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Saturday, October 3, 2015

Red Seas Under Red Skies

Red Seas Under Red Skies (Gentleman Bastard, #2)Red Seas Under Red Skies by Scott Lynch
My rating: 5 of 5 stars

It's hard to write a book, and a second book is all the harder. You now have expectations. You have something to live up to not only to your audience, but also to yourself. The fact that this book was a great follow up to The Lies of Locke Lamora, is really an amazing thing.

First and foremost, we should never forget that this series plays off of the bromance between Locke and Jean. Despite this fact, that is one of the most forward moving points of the book.

Since Locke and Jean don't really deal with some kind of existential enemy (minus the Magi which are a little absent) they have to be driven by something. Now, Lynch could have done this in a few ways. We could have seen them try to return to their former glory. This is actually explored early on when we see Jean trying to move forward by making a new gang, while Locke drinks himself to death.

This, however, is something just meant to demonstrate the difference in their grieving process. Whereas Locke has accepted everything that has happened and commits himself to depression, Jean has yet to allow such thoughts and therefore tries to go on, rebuild and recapture the past.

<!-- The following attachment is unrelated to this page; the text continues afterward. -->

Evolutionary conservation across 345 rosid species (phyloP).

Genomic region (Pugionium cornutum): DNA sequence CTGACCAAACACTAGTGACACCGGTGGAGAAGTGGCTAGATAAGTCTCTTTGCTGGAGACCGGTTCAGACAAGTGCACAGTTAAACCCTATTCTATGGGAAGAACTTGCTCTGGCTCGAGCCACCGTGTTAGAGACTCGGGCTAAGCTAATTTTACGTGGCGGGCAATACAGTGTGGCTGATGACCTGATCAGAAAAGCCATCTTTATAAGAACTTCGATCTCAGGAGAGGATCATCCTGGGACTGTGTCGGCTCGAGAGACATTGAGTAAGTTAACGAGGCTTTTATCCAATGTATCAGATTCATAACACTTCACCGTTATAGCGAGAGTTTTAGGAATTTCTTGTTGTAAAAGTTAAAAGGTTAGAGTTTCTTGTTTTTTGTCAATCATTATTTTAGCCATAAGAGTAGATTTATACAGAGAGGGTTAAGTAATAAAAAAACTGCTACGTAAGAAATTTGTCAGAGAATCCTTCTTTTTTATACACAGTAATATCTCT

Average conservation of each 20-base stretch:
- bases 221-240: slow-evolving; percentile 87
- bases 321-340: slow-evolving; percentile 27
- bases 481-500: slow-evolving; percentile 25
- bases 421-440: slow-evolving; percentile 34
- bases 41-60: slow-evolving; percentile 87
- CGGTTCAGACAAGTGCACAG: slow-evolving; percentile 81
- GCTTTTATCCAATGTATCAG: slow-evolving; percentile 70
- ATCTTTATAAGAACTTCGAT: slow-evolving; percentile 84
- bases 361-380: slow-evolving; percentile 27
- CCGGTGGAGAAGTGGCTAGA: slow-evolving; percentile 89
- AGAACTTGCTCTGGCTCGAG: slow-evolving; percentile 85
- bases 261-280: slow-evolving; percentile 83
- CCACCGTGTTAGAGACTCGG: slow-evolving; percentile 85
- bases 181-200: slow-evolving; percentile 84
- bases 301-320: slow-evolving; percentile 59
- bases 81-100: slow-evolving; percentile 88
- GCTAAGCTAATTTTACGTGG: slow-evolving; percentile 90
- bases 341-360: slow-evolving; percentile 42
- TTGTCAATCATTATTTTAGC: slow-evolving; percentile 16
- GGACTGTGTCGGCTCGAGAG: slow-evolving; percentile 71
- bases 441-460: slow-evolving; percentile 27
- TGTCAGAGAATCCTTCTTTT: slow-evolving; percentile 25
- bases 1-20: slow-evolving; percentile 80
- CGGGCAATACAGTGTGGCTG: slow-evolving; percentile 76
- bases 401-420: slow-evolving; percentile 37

However, this was an easy out, one that Lynch was smart enough to avoid. Instead we see that Locke and Jean get into situations or peril because they cling to each other like a drowning man to a log. They are all they have let in the world, so therefore they will throw their lives away at a moments notice.

Even when Jean falls in love and commits to taking time off to spend with his lady, he is still not willing to allow Locke to die for him. Nor is willing to let him go into dangerous situations without him. It is this very foolhardy brotherhood that gets them into the most incredible of situations, be they stealing some paintings or going all in to get themselves cured of some poison.

As far as the theme goes, I'd say it doesn't get too far from the themes first put out in the first novel. The rich suck and use the poor as a tool, Locke and Jean say, "fuck that," and take what the can.

Richer and Cleverer than everyone else.

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